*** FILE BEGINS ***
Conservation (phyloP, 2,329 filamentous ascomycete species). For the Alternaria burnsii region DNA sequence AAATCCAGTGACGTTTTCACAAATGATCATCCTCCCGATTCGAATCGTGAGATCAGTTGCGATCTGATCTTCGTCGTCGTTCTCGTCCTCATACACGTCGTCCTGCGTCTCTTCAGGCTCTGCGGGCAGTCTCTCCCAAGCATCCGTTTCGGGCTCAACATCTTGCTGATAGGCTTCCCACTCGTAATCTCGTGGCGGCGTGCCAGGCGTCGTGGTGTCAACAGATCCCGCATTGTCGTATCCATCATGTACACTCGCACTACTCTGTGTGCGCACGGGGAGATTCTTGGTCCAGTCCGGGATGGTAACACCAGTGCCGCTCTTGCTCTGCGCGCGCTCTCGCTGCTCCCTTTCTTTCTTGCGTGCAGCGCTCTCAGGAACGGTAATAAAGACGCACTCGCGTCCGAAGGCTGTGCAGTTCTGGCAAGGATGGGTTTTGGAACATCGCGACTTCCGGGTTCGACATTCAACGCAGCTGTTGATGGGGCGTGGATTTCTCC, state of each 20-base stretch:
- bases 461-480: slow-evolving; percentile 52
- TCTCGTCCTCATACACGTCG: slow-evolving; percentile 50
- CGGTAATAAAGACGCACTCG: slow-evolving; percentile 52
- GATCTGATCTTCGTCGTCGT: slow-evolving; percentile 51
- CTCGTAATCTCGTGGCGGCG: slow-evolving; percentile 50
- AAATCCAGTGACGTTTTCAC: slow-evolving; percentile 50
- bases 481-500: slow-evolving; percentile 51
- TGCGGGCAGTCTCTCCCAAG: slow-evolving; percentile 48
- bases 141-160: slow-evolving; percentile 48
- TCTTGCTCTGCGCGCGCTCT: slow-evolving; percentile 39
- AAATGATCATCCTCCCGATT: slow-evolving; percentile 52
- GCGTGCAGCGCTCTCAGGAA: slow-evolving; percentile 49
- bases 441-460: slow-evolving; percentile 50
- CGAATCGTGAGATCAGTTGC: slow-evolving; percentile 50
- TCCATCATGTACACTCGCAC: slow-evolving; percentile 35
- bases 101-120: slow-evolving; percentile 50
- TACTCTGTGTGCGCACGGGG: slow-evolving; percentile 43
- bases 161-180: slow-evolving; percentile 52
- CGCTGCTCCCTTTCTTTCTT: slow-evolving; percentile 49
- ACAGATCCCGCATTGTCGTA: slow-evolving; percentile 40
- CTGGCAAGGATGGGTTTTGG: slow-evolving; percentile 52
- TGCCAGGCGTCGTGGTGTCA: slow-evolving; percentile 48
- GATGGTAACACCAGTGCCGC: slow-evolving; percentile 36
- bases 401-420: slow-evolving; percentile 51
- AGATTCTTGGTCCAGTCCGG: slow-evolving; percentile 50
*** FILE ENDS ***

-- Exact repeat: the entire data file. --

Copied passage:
Conservation (phyloP, 2,329 filamentous ascomycete species). For the Alternaria burnsii region DNA sequence AAATCCAGTGACGTTTTCACAAATGATCATCCTCCCGATTCGAATCGTGAGATCAGTTGCGATCTGATCTTCGTCGTCGTTCTCGTCCTCATACACGTCGTCCTGCGTCTCTTCAGGCTCTGCGGGCAGTCTCTCCCAAGCATCCGTTTCGGGCTCAACATCTTGCTGATAGGCTTCCCACTCGTAATCTCGTGGCGGCGTGCCAGGCGTCGTGGTGTCAACAGATCCCGCATTGTCGTATCCATCATGTACACTCGCACTACTCTGTGTGCGCACGGGGAGATTCTTGGTCCAGTCCGGGATGGTAACACCAGTGCCGCTCTTGCTCTGCGCGCGCTCTCGCTGCTCCCTTTCTTTCTTGCGTGCAGCGCTCTCAGGAACGGTAATAAAGACGCACTCGCGTCCGAAGGCTGTGCAGTTCTGGCAAGGATGGGTTTTGGAACATCGCGACTTCCGGGTTCGACATTCAACGCAGCTGTTGATGGGGCGTGGATTTCTCC, state of each 20-base stretch:
- bases 461-480: slow-evolving; percentile 52
- TCTCGTCCTCATACACGTCG: slow-evolving; percentile 50
- CGGTAATAAAGACGCACTCG: slow-evolving; percentile 52
- GATCTGATCTTCGTCGTCGT: slow-evolving; percentile 51
- CTCGTAATCTCGTGGCGGCG: slow-evolving; percentile 50
- AAATCCAGTGACGTTTTCAC: slow-evolving; percentile 50
- bases 481-500: slow-evolving; percentile 51
- TGCGGGCAGTCTCTCCCAAG: slow-evolving; percentile 48
- bases 141-160: slow-evolving; percentile 48
- TCTTGCTCTGCGCGCGCTCT: slow-evolving; percentile 39
- AAATGATCATCCTCCCGATT: slow-evolving; percentile 52
- GCGTGCAGCGCTCTCAGGAA: slow-evolving; percentile 49
- bases 441-460: slow-evolving; percentile 50
- CGAATCGTGAGATCAGTTGC: slow-evolving; percentile 50
- TCCATCATGTACACTCGCAC: slow-evolving; percentile 35
- bases 101-120: slow-evolving; percentile 50
- TACTCTGTGTGCGCACGGGG: slow-evolving; percentile 43
- bases 161-180: slow-evolving; percentile 52
- CGCTGCTCCCTTTCTTTCTT: slow-evolving; percentile 49
- ACAGATCCCGCATTGTCGTA: slow-evolving; percentile 40
- CTGGCAAGGATGGGTTTTGG: slow-evolving; percentile 52
- TGCCAGGCGTCGTGGTGTCA: slow-evolving; percentile 48
- GATGGTAACACCAGTGCCGC: slow-evolving; percentile 36
- bases 401-420: slow-evolving; percentile 51
- AGATTCTTGGTCCAGTCCGG: slow-evolving; percentile 50